Objective. Rest-activity circadian rhythm is strongly linked to an organism's entrainment. Sleep loss and prolonged fatigue could affect the circadian system, inducing neurobehavioral deficits. The Finnmarksløpet is Europe's longest dogsled race. In this competition, lasting up to 7 days, participants (mushers) are physically active most of the time, having little and fragmented rest. Therefore, the race provides an opportunity to investigate the effects of prolonged fatigue and sleep loss. Methods. Ten mushers, participating in the 500 km and 1,000 km categories, underwent continuous actigraph monitoring (5 days) before and after the race. During the competition, heart rate (HR) was recorded by an HR monitor. Results. There was a reduction in the average activity values during the 24-hr cycle after the race. Although there were signs of a forward phase shift, these were weak and unstable. Nonparametric circadian rhythm analysis (NPCRA) showed reductions in interdaily stability (IS) and relative amplitude (RA). 1,000 km mushers also showed sleep disturbances. Conclusion. A period of 3 days of little and fragmented sleep (3-4 hr of total rest per day), in which subjects were engaged in a prolonged physical effort, was enough to significantly affect the rest-activity rhythm. A longer period (5 days) in such a condition induced even more accentuated alterations, with a disturbance in nocturnal sleep. Disrupted sleep is common among hospitalized patients and those working long shifts. This study demonstrates changes in the structure of the rest-activity circadian rhythm that can result and may suggest opportunities for intervention.

Effects of sleep loss and strenuous physical activity on the rest-activity circadian rhythm : a study on 500 Km and 1000 Km dogsled racers / G. Calogiuri, A. Weydahl, E. Roveda. - In: BIOLOGICAL RESEARCH FOR NURSING. - ISSN 1099-8004. - 13:4(2011 Oct), pp. 409-418. [10.1177/1099800410392021]

Effects of sleep loss and strenuous physical activity on the rest-activity circadian rhythm : a study on 500 Km and 1000 Km dogsled racers

G. Calogiuri
Primo
;
E. Roveda
Ultimo
2011-10

Abstract

Objective. Rest-activity circadian rhythm is strongly linked to an organism's entrainment. Sleep loss and prolonged fatigue could affect the circadian system, inducing neurobehavioral deficits. The Finnmarksløpet is Europe's longest dogsled race. In this competition, lasting up to 7 days, participants (mushers) are physically active most of the time, having little and fragmented rest. Therefore, the race provides an opportunity to investigate the effects of prolonged fatigue and sleep loss. Methods. Ten mushers, participating in the 500 km and 1,000 km categories, underwent continuous actigraph monitoring (5 days) before and after the race. During the competition, heart rate (HR) was recorded by an HR monitor. Results. There was a reduction in the average activity values during the 24-hr cycle after the race. Although there were signs of a forward phase shift, these were weak and unstable. Nonparametric circadian rhythm analysis (NPCRA) showed reductions in interdaily stability (IS) and relative amplitude (RA). 1,000 km mushers also showed sleep disturbances. Conclusion. A period of 3 days of little and fragmented sleep (3-4 hr of total rest per day), in which subjects were engaged in a prolonged physical effort, was enough to significantly affect the rest-activity rhythm. A longer period (5 days) in such a condition induced even more accentuated alterations, with a disturbance in nocturnal sleep. Disrupted sleep is common among hospitalized patients and those working long shifts. This study demonstrates changes in the structure of the rest-activity circadian rhythm that can result and may suggest opportunities for intervention.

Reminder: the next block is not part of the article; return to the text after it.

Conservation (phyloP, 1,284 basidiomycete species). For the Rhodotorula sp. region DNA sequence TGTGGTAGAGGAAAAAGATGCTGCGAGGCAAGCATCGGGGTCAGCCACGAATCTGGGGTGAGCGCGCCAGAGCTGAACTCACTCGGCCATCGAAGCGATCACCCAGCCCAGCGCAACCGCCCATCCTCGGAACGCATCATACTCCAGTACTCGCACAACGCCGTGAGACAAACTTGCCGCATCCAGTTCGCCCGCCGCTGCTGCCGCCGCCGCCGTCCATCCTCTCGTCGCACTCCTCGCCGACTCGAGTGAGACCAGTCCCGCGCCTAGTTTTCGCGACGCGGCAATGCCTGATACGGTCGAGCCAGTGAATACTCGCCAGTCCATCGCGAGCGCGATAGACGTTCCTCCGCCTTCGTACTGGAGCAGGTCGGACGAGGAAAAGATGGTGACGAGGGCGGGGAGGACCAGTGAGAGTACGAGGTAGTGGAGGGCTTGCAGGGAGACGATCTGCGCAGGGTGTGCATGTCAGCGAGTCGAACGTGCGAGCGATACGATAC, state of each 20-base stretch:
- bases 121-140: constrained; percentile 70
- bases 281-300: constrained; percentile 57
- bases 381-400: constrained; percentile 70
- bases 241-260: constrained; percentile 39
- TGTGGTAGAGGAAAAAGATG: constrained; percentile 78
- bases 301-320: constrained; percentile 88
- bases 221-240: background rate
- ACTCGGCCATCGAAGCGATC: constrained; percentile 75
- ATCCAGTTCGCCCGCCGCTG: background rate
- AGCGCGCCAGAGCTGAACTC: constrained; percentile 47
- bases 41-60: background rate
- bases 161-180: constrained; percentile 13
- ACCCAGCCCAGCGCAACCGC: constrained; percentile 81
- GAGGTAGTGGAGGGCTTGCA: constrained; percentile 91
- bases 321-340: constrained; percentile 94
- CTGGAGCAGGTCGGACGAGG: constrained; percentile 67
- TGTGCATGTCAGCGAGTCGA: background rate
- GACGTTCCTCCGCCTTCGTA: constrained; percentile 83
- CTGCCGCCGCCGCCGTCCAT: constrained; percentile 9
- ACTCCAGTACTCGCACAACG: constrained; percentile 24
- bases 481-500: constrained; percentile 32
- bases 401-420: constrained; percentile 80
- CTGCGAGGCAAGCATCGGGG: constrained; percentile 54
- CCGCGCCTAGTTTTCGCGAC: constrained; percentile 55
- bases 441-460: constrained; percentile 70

Settore MED/09 - Medicina Interna
30-dic-2010
Article (author)
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Utilizza questo identificativo per citare o creare un link a questo documento: http://hdl.handle.net/2434/164446
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